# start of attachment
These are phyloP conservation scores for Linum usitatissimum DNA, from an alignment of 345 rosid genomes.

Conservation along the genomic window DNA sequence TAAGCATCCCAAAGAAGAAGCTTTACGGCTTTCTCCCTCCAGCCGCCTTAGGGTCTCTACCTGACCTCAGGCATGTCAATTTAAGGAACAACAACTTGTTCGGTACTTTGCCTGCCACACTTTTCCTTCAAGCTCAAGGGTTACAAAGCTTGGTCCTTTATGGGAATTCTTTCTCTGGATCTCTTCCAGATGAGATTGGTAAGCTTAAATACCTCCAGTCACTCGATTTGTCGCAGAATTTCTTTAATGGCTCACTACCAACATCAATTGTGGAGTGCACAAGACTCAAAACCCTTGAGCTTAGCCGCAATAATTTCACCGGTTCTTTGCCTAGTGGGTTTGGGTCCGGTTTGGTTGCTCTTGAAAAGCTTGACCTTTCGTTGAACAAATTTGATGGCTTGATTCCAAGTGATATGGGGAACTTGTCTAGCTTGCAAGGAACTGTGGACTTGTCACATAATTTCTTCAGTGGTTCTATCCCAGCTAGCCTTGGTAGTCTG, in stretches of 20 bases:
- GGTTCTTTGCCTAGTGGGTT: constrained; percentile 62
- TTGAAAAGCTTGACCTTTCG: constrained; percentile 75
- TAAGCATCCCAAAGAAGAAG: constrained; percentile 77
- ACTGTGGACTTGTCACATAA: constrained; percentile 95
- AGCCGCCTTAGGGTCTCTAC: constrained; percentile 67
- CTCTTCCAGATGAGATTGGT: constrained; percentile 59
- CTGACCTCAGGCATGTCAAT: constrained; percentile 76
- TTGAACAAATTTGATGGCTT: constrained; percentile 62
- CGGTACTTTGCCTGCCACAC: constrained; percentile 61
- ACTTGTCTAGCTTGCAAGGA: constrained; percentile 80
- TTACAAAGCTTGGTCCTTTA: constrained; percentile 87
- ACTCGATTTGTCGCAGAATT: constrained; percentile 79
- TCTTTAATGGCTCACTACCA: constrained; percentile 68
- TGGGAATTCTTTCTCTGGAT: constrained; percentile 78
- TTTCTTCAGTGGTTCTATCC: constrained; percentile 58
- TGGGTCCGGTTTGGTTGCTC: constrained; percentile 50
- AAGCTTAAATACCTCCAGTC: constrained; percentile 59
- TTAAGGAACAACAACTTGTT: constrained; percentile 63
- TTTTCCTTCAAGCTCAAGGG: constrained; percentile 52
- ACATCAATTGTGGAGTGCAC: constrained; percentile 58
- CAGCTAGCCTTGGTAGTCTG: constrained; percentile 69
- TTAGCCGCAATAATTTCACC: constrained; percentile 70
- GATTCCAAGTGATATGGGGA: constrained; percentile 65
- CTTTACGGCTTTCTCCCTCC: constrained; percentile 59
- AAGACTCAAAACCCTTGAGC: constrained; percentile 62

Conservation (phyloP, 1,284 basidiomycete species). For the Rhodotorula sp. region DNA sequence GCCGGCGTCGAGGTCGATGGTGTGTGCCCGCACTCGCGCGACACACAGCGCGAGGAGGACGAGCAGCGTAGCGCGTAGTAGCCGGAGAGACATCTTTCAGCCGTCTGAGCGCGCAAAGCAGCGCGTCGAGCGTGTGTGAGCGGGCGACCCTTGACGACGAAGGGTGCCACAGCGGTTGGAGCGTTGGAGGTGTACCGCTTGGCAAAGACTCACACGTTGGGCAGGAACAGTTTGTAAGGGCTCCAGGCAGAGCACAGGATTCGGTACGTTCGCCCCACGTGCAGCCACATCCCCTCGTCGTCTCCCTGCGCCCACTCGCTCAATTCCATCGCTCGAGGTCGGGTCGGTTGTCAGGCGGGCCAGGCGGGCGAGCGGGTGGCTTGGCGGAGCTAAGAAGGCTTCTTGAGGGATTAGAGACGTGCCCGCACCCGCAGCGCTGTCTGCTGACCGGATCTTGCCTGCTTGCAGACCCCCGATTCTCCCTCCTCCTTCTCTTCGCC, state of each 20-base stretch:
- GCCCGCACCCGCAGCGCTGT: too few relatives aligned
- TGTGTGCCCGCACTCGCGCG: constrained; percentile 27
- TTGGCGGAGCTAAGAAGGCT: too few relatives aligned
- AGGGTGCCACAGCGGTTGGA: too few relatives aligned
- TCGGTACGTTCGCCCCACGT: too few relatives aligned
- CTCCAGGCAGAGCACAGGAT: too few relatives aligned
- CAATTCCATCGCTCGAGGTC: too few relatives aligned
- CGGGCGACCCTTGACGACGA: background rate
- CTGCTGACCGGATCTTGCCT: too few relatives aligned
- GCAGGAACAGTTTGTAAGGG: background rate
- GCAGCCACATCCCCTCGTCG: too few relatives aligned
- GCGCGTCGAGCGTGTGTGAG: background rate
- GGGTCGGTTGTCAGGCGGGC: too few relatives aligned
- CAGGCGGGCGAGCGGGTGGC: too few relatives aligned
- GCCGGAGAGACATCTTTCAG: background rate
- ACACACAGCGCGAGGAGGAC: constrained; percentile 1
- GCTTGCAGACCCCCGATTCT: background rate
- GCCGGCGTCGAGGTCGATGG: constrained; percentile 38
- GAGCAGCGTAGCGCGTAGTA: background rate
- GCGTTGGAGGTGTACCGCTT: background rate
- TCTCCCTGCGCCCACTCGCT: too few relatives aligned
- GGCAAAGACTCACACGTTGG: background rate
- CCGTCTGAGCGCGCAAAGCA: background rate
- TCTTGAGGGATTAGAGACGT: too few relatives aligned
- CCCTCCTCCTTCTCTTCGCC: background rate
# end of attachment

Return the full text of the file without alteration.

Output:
These are phyloP conservation scores for Linum usitatissimum DNA, from an alignment of 345 rosid genomes.

Conservation along the genomic window DNA sequence TAAGCATCCCAAAGAAGAAGCTTTACGGCTTTCTCCCTCCAGCCGCCTTAGGGTCTCTACCTGACCTCAGGCATGTCAATTTAAGGAACAACAACTTGTTCGGTACTTTGCCTGCCACACTTTTCCTTCAAGCTCAAGGGTTACAAAGCTTGGTCCTTTATGGGAATTCTTTCTCTGGATCTCTTCCAGATGAGATTGGTAAGCTTAAATACCTCCAGTCACTCGATTTGTCGCAGAATTTCTTTAATGGCTCACTACCAACATCAATTGTGGAGTGCACAAGACTCAAAACCCTTGAGCTTAGCCGCAATAATTTCACCGGTTCTTTGCCTAGTGGGTTTGGGTCCGGTTTGGTTGCTCTTGAAAAGCTTGACCTTTCGTTGAACAAATTTGATGGCTTGATTCCAAGTGATATGGGGAACTTGTCTAGCTTGCAAGGAACTGTGGACTTGTCACATAATTTCTTCAGTGGTTCTATCCCAGCTAGCCTTGGTAGTCTG, in stretches of 20 bases:
- GGTTCTTTGCCTAGTGGGTT: constrained; percentile 62
- TTGAAAAGCTTGACCTTTCG: constrained; percentile 75
- TAAGCATCCCAAAGAAGAAG: constrained; percentile 77
- ACTGTGGACTTGTCACATAA: constrained; percentile 95
- AGCCGCCTTAGGGTCTCTAC: constrained; percentile 67
- CTCTTCCAGATGAGATTGGT: constrained; percentile 59
- CTGACCTCAGGCATGTCAAT: constrained; percentile 76
- TTGAACAAATTTGATGGCTT: constrained; percentile 62
- CGGTACTTTGCCTGCCACAC: constrained; percentile 61
- ACTTGTCTAGCTTGCAAGGA: constrained; percentile 80
- TTACAAAGCTTGGTCCTTTA: constrained; percentile 87
- ACTCGATTTGTCGCAGAATT: constrained; percentile 79
- TCTTTAATGGCTCACTACCA: constrained; percentile 68
- TGGGAATTCTTTCTCTGGAT: constrained; percentile 78
- TTTCTTCAGTGGTTCTATCC: constrained; percentile 58
- TGGGTCCGGTTTGGTTGCTC: constrained; percentile 50
- AAGCTTAAATACCTCCAGTC: constrained; percentile 59
- TTAAGGAACAACAACTTGTT: constrained; percentile 63
- TTTTCCTTCAAGCTCAAGGG: constrained; percentile 52
- ACATCAATTGTGGAGTGCAC: constrained; percentile 58
- CAGCTAGCCTTGGTAGTCTG: constrained; percentile 69
- TTAGCCGCAATAATTTCACC: constrained; percentile 70
- GATTCCAAGTGATATGGGGA: constrained; percentile 65
- CTTTACGGCTTTCTCCCTCC: constrained; percentile 59
- AAGACTCAAAACCCTTGAGC: constrained; percentile 62

Conservation (phyloP, 1,284 basidiomycete species). For the Rhodotorula sp. region DNA sequence GCCGGCGTCGAGGTCGATGGTGTGTGCCCGCACTCGCGCGACACACAGCGCGAGGAGGACGAGCAGCGTAGCGCGTAGTAGCCGGAGAGACATCTTTCAGCCGTCTGAGCGCGCAAAGCAGCGCGTCGAGCGTGTGTGAGCGGGCGACCCTTGACGACGAAGGGTGCCACAGCGGTTGGAGCGTTGGAGGTGTACCGCTTGGCAAAGACTCACACGTTGGGCAGGAACAGTTTGTAAGGGCTCCAGGCAGAGCACAGGATTCGGTACGTTCGCCCCACGTGCAGCCACATCCCCTCGTCGTCTCCCTGCGCCCACTCGCTCAATTCCATCGCTCGAGGTCGGGTCGGTTGTCAGGCGGGCCAGGCGGGCGAGCGGGTGGCTTGGCGGAGCTAAGAAGGCTTCTTGAGGGATTAGAGACGTGCCCGCACCCGCAGCGCTGTCTGCTGACCGGATCTTGCCTGCTTGCAGACCCCCGATTCTCCCTCCTCCTTCTCTTCGCC, state of each 20-base stretch:
- GCCCGCACCCGCAGCGCTGT: too few relatives aligned
- TGTGTGCCCGCACTCGCGCG: constrained; percentile 27
- TTGGCGGAGCTAAGAAGGCT: too few relatives aligned
- AGGGTGCCACAGCGGTTGGA: too few relatives aligned
- TCGGTACGTTCGCCCCACGT: too few relatives aligned
- CTCCAGGCAGAGCACAGGAT: too few relatives aligned
- CAATTCCATCGCTCGAGGTC: too few relatives aligned
- CGGGCGACCCTTGACGACGA: background rate
- CTGCTGACCGGATCTTGCCT: too few relatives aligned
- GCAGGAACAGTTTGTAAGGG: background rate
- GCAGCCACATCCCCTCGTCG: too few relatives aligned
- GCGCGTCGAGCGTGTGTGAG: background rate
- GGGTCGGTTGTCAGGCGGGC: too few relatives aligned
- CAGGCGGGCGAGCGGGTGGC: too few relatives aligned
- GCCGGAGAGACATCTTTCAG: background rate
- ACACACAGCGCGAGGAGGAC: constrained; percentile 1
- GCTTGCAGACCCCCGATTCT: background rate
- GCCGGCGTCGAGGTCGATGG: constrained; percentile 38
- GAGCAGCGTAGCGCGTAGTA: background rate
- GCGTTGGAGGTGTACCGCTT: background rate
- TCTCCCTGCGCCCACTCGCT: too few relatives aligned
- GGCAAAGACTCACACGTTGG: background rate
- CCGTCTGAGCGCGCAAAGCA: background rate
- TCTTGAGGGATTAGAGACGT: too few relatives aligned
- CCCTCCTCCTTCTCTTCGCC: background rate